Pressure (p) yottapascal [YPa]zettapascal [ZPa]exapascal [EPa]petapascal [PPa]terapascal [TPa]gigapascal [GPa]megapascal [MPa]kilopascal [kPa]hektopascal [hPa]pascal [Pa]decipascal [dPa]centipascal [cPa]milipascal [mPa]micropascal [µPa]nanopascal [nPa]pikopascal [pPa]femtopascal [fPa]attopascal [aPa]zeptopascal [zPa]yoctopascal [yPa]centimeter mercury (0°C) [cmHg]milimeter mercury (0°C) [mmHg]inch mercury (32°F) [inHg]inch mercury (60°F) [inHg]centimeter water (4°C) [cmAq]milimeter water (4°C) [mmAq]inch water (4°C) [inAq]foot water (4°C) [ftAq]inch water (60°F) [inAq]foot water (60°F) [ftAq]newton per square meter [N/m²]newton per square decimeter [N/dm²]newton per square centimeter [N/cm²]newton per square milimeter [N/mm²]dyne per square centimeter [dyne/cm²]technical atmosphere [at]kilogram-force per square meter [kgf/m²]kilogram-force per square centimeter [kgf/cm²]kilogram-force per square milimeter [kgf/mm²]gram-force per square centimeter [gf/cm²]ton-force (long) per square inch [tf(long)/in²]ton-force (short) per square inch [tf(short)/in²]kip-force per square inch [kip/in²]ksi [ksi]ton-force (long) per square foot [tf(long)/ft²]ton-force (short) per square foot [tf(short)/ft²]pound-force per square foot [lbf/in²]psi [psi]pound-force per square foot [lbf/ft²]poundal per square foot [pdl/ft²]bar [bar]milibar [mbar]microbar [µbar]Torr [Tr]standard atmosphere [atm] <= Volume (V) cubic yottameter [Ym³]cubic zettameter [Zm³]cubic exameter [Em³]cubic petameter [Pm³]cubic terameter [Tm³]cubic gigameter [Gm³]cubic megameter [Mm³]cubic kilometer [km³]cubic hektometer [hm³]cubic meter [m³]cubic decimeter [dm³]cubic centimeter [cm³]cubic milimeter [mm³]cubic micrometer [µm³]cubic nanometer [nm³]cubic picometer [pm³]cubic femtometer [fm³]cubic attometer [am³]cubic zeptometer [zm³]cubic yoctometer [ym³]gigalitre [Gl]megalitre [Ml]kilolitre [kl]hectolitre [hl]litre [l]decilitre [dl]centilitre [cl]mililitre [ml]microlitre [µl]nanolitre [nl]picolitre [pl]femtolitre [fl]attolitre [al]lambda [λ]drop (metric)drop (medical)cubic angstroms [Å³]cubic mile [cu mi]acre-foot [ac ft]acre-inch [ac in]cubic fathom [cu fm]cubic foot [cu ft]cubic yard [cu yd]perch [per]cubic inch [cu in]hogshead [hhd]barrel (petroleum) [bl, bbl]barrel [fl bl]gallon [gal(US)]fifthquart [qt]pint [pt]gill [gi(US)]fluid once [US fl oz]fluid dram, fluidram [fl dr]jiggershotponypinchminim [min]dashdrop [gtt]drop (alt) [gtt]weyseambarrel [bl]strikesackbushel (heaped) [bu]bushel (level) [bu (lvl)]firkinpeck [pk]gallon [gal]quart [qt]pint [pt]lastwater tonhogshead [hhd]seam, pailbarrel [bl]coombsack, bag [bag]kilderkinstrikebushel [bu]bucket [bkt]peck [pk]gallon [gal]pottle, quarternquart [qt]pint [pt]fluid once [fl oz]gill, noggin [gi]fluid drachm [fl dr]fluid scruple [fl s]pinchdashdrop [gtt]drop (alt) [gtt]minim [min]register ton [RT]load unitfreight ton [FT]displacement ton [DT]cord (firewood)cord-foottimber footboard-foot [fbm]Cup (Canadian) [c]Tablespoon (Canadian) [tbsp]Teaspoon (Canadian) [tsp]Cup (Imp) [c]Breakfast cup (Imp)Tablespoon (Imp) [tbsp]Teaspoon (Imp) [tsp]Dessert spoon (Imp)Cup (US) [c]Tablespoon (US) [tbsp]Teaspoon (US) [tsp]Cup (Metric)Tablespoon (Metric)Teaspoon (Metric)tunbutt, pipebeer gallon [beer gal] => Number of moles (n) yottamole [Ymol]zettamole [Zmol]examole [Emol]petamole [Pmol]teramole [Tmol]gigamole [Gmol]megamole [Mmol]kilomole [kmol]hektomole [hmol]mole [mol]decimole [dmol]centimole [cmol]milimole [mmol]micromole [µmol]nanomole [nmol]pikomole [pmol]femtomole [fmol]attomole [amol]zeptomole [zmol]yoctomole [ymol]number of particles [particles] <= Temperature (T) Kelvin [K]degree Celsius [°C]degree Fahrenheit [°F]degree Rankine [°R, °Ra]degree Delisle [°De]degree Newton [°N]degree Réaumur [°Ré]degree Rømer [°Rø] <=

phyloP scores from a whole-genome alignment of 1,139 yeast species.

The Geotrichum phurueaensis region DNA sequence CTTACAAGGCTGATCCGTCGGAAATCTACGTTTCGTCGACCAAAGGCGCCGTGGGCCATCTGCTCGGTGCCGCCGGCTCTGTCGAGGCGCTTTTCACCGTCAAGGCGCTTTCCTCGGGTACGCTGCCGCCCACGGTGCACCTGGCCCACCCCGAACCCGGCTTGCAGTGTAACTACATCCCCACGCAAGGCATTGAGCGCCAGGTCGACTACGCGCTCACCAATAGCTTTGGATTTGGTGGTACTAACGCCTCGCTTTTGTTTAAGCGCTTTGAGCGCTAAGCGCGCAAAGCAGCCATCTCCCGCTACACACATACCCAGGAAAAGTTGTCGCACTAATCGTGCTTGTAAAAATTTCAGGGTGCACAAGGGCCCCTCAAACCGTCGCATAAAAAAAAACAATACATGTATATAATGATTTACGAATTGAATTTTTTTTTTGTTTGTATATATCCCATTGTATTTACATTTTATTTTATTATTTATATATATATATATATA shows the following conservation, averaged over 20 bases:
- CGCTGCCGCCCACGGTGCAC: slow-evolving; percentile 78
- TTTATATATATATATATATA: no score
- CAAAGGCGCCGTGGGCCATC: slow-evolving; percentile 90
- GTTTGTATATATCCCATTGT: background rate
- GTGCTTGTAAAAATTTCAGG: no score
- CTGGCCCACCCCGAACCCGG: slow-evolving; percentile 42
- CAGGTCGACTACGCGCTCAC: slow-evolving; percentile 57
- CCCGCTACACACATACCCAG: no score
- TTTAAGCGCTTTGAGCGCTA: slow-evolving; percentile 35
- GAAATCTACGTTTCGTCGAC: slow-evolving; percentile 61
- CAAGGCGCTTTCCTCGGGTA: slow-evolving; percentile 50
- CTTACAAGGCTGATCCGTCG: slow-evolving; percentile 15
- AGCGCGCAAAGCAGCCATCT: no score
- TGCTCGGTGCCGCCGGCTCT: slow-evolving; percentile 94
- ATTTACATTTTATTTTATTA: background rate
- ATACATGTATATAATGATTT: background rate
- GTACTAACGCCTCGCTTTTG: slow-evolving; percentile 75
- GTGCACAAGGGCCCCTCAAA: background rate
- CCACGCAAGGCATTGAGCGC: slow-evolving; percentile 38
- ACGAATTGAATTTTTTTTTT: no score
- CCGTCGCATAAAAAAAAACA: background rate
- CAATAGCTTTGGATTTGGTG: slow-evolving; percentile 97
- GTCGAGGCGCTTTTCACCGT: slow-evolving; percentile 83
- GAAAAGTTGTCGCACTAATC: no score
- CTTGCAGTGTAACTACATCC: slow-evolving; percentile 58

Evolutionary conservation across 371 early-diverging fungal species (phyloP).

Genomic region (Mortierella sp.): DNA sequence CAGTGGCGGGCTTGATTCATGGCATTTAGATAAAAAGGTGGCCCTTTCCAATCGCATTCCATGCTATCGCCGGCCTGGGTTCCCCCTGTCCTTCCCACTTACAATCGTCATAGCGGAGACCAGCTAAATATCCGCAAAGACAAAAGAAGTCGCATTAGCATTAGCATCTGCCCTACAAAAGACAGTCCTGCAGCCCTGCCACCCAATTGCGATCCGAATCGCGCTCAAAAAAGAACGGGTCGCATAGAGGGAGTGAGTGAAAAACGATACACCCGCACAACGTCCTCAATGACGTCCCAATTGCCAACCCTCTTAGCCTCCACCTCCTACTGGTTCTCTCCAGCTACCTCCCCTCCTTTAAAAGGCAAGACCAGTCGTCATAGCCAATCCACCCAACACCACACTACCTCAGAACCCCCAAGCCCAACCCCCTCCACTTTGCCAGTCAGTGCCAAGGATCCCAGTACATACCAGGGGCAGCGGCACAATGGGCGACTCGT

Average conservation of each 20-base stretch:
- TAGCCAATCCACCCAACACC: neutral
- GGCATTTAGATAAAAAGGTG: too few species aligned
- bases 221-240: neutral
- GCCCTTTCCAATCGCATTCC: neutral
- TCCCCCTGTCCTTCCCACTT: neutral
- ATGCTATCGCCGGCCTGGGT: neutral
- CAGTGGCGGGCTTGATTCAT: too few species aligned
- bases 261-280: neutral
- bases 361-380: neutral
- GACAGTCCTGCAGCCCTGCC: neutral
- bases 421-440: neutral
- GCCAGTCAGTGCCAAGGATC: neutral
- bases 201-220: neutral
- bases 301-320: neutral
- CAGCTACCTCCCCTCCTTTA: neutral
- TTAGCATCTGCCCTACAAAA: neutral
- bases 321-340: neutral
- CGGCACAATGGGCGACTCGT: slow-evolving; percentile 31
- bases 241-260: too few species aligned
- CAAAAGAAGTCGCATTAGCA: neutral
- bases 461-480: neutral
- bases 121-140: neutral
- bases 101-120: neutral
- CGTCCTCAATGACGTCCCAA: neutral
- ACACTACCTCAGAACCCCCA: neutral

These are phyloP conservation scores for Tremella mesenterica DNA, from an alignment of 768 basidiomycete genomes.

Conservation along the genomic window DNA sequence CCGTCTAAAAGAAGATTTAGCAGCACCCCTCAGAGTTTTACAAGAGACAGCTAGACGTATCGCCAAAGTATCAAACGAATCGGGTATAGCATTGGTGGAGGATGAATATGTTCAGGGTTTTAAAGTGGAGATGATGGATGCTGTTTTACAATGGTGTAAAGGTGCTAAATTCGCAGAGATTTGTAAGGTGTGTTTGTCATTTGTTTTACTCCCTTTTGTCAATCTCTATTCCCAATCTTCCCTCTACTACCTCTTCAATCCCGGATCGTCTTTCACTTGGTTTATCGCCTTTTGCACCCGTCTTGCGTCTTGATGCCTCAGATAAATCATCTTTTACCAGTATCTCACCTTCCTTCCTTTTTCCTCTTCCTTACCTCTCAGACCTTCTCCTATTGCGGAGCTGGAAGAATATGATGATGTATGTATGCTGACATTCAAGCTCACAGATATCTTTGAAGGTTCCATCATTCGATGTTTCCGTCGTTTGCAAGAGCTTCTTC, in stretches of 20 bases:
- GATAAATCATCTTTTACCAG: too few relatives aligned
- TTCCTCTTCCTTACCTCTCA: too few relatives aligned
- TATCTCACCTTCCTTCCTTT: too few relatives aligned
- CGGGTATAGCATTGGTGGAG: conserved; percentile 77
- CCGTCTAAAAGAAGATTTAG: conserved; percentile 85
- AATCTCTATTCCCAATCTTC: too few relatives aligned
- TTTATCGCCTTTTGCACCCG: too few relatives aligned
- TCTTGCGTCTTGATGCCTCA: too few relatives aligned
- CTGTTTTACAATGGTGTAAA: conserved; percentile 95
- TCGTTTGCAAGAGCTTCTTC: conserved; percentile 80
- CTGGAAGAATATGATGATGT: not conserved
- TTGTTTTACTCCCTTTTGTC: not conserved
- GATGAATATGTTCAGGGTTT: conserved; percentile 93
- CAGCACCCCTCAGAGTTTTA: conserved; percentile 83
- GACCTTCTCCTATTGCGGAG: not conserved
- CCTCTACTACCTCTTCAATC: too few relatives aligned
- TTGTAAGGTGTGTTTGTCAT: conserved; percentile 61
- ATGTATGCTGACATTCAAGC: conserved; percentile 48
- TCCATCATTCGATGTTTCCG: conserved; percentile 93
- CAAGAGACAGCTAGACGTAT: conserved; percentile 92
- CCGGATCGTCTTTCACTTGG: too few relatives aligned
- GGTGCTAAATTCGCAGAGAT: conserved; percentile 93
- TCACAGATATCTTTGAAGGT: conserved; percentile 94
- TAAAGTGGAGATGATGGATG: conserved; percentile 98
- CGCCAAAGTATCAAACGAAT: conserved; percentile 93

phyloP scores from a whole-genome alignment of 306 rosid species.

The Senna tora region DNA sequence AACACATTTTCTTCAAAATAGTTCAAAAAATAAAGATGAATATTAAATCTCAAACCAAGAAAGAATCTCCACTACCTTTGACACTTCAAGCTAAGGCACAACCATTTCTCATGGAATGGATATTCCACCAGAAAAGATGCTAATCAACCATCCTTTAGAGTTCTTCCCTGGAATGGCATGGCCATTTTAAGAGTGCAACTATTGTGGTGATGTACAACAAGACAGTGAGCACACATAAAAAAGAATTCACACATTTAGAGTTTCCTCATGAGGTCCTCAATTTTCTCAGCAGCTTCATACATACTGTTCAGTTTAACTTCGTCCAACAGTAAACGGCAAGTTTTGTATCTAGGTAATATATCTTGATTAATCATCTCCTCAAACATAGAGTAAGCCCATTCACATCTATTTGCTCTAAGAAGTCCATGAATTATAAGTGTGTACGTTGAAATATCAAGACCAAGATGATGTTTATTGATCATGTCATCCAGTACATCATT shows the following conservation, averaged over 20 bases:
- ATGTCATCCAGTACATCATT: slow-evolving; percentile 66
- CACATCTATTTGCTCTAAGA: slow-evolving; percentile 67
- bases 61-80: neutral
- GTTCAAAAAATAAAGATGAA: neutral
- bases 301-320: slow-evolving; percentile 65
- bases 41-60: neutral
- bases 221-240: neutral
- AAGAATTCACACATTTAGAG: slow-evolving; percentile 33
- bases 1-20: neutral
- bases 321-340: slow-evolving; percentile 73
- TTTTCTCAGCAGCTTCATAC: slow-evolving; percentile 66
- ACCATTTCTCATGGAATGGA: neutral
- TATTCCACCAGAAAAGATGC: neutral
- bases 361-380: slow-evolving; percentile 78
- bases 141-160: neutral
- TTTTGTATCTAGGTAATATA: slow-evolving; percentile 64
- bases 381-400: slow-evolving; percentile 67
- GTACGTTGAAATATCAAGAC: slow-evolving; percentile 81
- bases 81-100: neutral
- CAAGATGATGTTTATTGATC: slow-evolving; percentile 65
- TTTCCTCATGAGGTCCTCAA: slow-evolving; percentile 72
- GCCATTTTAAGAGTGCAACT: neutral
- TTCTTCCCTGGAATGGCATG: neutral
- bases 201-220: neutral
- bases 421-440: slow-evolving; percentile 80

# Units normalization#